But I nevertheless consider mistaking my sympathies with an ideal reality would be dishonest. This is complexity in a non-complicated scheme. But I remain convinced that the source of the dilemma between a no-ad attitude and Web sites’ survival is that of advertisers and not of users.

        Advertisement is as old as humanity, to bring to one’s attention a product. What is not as old is the way advertisers handle it. They’ve been told and repeated to do less and better, to stop targeting and to move up to start filtering malvertisement ; nothing does it because the aim of advertisement is not to get a product sold but to sell themselves and retrieve the cash-flow : advertisement doesn’t like the consumers and barely accepts its clients as long as they pay and let the “artists” work. That is the real and only problem.

        Consequently and for now the “acceptable” ads scheme is neither dishonest nor stupid, especially that it comes with (Adblock Plus) an opt-out feature. I’m not saying I wouldn’t opt-out if I ran Adblock Plus (I’m with uBlock Origin) but the concept is interesting IMO since many users do accept ads when these avoid excess (or rather when the ad-blocker limits their expansionism.

        If tomorrow shows an ad business which would have totally changed its strategy in order to respect the client, the product and the consumer, then I’d be willing to fill the second half of the distance between them and I. Not before : consumers are not to be the hostages of a system which aims to flip the responsibilities when the culprit is that system.

      3. Tim said on October 2, 2015 at 4:03 pm

        I have 0.000000000000001% sympathy for ads. I never allow any ads, as I do not believe in its system. Websites that force you disable Adblock have the exact opposite effect on me; I never visit. I have been using Adblock for so long, I have almost forgotten an internet with ads. Of the 100+ apps I’ve downloaded to my phone, only 5% of them actually have ads, because I have paid so many licenses to remove them from the others.

        I don’t care if Adblock is breaking the internet. There are other funding outlets available (donations/crowdfunding/etc), but websites refuse them because ads still make them more bank. The ad machines run on pure unadulterated greed, and nothing else.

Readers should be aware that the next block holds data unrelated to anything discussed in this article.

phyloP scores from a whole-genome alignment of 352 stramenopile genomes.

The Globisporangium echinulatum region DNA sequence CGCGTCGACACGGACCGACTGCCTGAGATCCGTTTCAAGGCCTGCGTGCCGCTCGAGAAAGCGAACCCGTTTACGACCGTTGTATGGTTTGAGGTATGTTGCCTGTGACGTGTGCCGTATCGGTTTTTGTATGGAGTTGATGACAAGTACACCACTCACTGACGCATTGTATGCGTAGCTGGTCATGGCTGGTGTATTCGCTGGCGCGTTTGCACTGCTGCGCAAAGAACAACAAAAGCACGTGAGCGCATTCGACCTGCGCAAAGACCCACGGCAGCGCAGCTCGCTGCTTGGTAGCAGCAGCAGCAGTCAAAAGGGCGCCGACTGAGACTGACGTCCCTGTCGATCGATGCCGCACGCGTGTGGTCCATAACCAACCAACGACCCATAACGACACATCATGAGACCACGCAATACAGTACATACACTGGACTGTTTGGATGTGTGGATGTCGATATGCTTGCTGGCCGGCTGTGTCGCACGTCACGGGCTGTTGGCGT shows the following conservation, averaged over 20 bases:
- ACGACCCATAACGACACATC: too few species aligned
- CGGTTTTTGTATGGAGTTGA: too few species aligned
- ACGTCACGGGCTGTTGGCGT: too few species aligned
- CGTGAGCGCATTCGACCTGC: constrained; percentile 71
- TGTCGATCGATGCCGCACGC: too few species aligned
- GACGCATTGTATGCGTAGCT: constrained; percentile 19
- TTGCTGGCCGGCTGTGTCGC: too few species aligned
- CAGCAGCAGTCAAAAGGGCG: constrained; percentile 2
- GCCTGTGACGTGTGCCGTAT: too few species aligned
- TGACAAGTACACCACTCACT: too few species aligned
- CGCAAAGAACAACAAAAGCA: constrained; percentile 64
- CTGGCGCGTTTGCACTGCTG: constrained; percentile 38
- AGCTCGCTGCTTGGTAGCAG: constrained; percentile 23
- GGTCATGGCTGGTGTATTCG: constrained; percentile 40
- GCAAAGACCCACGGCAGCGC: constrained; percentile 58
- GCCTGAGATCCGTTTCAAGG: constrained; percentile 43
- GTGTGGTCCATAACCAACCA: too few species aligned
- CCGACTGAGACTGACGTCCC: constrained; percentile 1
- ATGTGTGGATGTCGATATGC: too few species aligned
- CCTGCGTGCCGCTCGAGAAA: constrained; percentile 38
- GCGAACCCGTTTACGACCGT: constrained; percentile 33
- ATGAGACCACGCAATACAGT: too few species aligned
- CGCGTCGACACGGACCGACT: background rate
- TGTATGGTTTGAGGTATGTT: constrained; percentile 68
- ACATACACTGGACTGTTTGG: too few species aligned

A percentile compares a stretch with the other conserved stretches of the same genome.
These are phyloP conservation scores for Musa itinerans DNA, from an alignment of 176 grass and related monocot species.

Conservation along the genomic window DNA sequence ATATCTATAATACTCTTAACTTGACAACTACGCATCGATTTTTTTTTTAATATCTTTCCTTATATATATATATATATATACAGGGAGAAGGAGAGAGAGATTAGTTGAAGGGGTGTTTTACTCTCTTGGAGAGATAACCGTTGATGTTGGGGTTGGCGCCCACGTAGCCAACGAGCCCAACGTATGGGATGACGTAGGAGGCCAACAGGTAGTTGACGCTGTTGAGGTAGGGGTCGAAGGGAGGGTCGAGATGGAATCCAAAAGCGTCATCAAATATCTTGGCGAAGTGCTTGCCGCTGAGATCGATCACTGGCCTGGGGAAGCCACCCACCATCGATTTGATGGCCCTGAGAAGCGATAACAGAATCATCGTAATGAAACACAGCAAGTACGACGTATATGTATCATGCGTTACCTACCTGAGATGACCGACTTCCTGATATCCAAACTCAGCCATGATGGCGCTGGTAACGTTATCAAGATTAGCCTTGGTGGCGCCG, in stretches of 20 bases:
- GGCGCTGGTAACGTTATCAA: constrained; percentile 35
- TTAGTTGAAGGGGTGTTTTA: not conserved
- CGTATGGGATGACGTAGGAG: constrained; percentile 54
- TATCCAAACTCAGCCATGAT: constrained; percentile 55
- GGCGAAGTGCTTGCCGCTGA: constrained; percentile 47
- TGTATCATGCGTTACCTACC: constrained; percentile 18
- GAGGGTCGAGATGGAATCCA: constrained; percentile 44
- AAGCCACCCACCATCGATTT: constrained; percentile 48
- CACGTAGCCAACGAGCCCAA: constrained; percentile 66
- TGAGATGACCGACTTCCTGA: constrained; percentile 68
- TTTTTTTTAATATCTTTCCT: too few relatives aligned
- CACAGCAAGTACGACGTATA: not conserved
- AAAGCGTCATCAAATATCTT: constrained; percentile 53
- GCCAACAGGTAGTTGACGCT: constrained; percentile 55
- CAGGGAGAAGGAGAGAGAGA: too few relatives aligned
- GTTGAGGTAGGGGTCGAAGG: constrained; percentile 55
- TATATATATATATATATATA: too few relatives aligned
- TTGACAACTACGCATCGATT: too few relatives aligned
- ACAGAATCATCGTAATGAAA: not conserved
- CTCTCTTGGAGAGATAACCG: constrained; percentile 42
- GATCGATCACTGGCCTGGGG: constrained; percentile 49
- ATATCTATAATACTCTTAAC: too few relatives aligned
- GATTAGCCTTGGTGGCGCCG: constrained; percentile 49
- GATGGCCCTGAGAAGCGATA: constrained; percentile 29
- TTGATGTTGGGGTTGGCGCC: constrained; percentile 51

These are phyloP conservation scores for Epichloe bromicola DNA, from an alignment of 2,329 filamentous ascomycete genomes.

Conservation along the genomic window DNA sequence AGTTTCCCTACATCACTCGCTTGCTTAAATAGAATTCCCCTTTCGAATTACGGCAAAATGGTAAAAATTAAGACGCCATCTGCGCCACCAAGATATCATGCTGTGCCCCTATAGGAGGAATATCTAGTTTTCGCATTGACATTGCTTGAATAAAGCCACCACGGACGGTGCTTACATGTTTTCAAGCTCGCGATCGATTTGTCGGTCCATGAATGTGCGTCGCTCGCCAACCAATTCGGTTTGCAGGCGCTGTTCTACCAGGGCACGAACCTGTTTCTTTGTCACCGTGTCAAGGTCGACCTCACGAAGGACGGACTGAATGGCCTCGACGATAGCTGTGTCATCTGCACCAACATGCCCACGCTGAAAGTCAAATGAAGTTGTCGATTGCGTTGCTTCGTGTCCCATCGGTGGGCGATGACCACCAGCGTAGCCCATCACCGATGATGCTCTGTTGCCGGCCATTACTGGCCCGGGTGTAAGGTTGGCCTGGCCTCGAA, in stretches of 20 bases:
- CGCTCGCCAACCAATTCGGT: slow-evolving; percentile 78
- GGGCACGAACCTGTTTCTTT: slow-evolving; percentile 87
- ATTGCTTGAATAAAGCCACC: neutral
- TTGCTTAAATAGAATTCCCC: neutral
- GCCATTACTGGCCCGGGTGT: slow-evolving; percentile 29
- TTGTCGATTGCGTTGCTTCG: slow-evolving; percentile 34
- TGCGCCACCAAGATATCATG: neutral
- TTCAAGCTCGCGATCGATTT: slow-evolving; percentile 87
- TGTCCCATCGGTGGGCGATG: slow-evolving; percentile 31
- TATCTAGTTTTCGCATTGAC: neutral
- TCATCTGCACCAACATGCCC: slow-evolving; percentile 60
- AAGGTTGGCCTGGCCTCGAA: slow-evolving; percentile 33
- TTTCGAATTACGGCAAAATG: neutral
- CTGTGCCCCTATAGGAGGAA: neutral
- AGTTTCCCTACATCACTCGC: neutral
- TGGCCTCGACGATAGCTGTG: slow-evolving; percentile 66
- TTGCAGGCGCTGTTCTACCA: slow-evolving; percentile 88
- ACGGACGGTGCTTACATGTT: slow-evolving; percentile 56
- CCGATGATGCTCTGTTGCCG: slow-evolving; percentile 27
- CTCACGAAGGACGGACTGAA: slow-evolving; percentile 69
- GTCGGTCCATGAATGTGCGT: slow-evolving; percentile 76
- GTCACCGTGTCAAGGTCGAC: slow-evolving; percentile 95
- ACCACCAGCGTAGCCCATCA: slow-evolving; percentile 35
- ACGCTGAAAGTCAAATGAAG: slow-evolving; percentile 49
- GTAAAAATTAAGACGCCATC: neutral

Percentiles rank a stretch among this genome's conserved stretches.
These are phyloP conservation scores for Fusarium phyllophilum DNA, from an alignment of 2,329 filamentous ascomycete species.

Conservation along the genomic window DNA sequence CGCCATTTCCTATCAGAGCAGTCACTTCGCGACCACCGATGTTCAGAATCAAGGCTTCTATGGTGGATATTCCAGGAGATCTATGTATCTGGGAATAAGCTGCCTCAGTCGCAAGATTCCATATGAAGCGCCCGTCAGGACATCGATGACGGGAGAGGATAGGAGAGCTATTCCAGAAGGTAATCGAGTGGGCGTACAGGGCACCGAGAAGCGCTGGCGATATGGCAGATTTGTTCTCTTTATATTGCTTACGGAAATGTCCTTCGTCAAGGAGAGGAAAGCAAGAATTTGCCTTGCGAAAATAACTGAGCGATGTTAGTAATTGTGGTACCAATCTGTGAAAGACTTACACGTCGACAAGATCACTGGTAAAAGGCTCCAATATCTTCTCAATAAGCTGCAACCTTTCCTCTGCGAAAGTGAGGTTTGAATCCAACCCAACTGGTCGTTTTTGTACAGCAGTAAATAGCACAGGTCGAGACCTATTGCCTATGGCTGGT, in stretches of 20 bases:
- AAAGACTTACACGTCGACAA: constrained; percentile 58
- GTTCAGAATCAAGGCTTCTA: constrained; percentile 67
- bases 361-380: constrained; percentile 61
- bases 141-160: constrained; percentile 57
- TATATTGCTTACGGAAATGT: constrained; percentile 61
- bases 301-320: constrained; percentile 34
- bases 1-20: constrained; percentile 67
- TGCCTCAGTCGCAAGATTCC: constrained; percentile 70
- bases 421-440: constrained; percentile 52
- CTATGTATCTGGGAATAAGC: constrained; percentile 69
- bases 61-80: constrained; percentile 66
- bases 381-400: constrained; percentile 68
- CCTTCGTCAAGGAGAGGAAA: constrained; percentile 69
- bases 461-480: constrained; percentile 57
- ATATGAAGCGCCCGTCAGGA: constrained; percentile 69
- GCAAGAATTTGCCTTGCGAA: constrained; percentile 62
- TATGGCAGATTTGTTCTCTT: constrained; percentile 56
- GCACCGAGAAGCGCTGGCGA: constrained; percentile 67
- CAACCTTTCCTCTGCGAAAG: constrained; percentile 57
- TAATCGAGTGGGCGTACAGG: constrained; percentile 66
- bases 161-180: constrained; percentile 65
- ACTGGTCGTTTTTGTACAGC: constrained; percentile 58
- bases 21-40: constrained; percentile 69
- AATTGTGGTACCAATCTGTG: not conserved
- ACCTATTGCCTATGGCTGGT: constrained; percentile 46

Not only do they waste time, they cause computer systems to work harder (especially bad on hard drives), and can randomly infect your system with malware just by viewing them (see Malvertising). Some are bold enough to suggest that your computer is infected, and prey on audiences gullible enough to believe in them.

  11. Graham said on October 2, 2015 at 2:09 pm

    I use a fork of Adblock rather than the actual thing. I suggest everyone else do the same.

  12. dan said on October 2, 2015 at 1:04 pm

    Thank goodness for uBlock Origin.

    1. Nebulus said on October 2, 2015 at 4:05 pm

      Amen to that!

    2. Jeff said on October 2, 2015 at 2:33 pm

      Aye! I switched to Ublock a while back. Much better than ABP all around, especially in Firefox where ABP had performance/memory issues.

  13. Conscience said on October 2, 2015 at 12:47 pm

    Sellout. “It was my wife’s idea.” Great.

    1. dwarf_t0ss said on October 3, 2015 at 4:15 am

      Nice guy to throw his wife under the bus like that, heh.

      1. Adit said on October 3, 2015 at 12:17 pm

        Amen ….

  14. IgHive said on October 2, 2015 at 11:25 am

    One more.

    Crystal iOS Ad-Blocker Now Paid To Show Ads.

    “Crystal developer, Dean Murphy, has made an agreement with a company called Eyeo GmbH that will allow some ads to be allowed past Crystal’s ad filter.”

  15. Jenni said on October 2, 2015 at 11:17 am

    Can anyone confirm that it was in fact Adblock Plus owner Eyeo GmbH that bought the company?

  16. IgHive said on October 2, 2015 at 10:50 am

    Should have been opt-in, not opt-out.

    1. RicnInIowa said on October 2, 2015 at 8:38 pm

      It defaults to NOT being turned on

      1. Tom Hawack said on October 2, 2015 at 8:48 pm

        Adblock Plus’ acceptable ads are on by default, you have to opt-out. If you install Adblocker Plus and discover the acceptable ads are off this is because you must have had previously installed the extension, had opted-out and that the setting remained when you uninstalled Adblocker Plus.
        Anyway that’s not the main problematic, even if it has its importance.

    2. David said on October 2, 2015 at 12:17 pm

      That is not how you monetise a product. It has to be opt-out to work.

  17. jojo said on October 2, 2015 at 10:02 am

    Putting Mobile Ad Blockers to the Test
    OCT. 1, 2015
    Tech Fix

    To block ads or not to block ads on your mobile device? That’s the philosophical dilemma facing consumers since Apple added support for ad blockers to its iPhone operating system a couple of weeks ago.

    To help answer the question, we decided to put multiple ad blockers to the test. Over the course of four days, we used several ad-blocking apps on our iPhones and measured how much the programs cut down on web page data sizes and improved loading times, and also how much they increased the smartphone’s battery life.


  18. johnp said on October 2, 2015 at 9:31 am

    I suspect ABP’s parent company Eyeo is the buyer.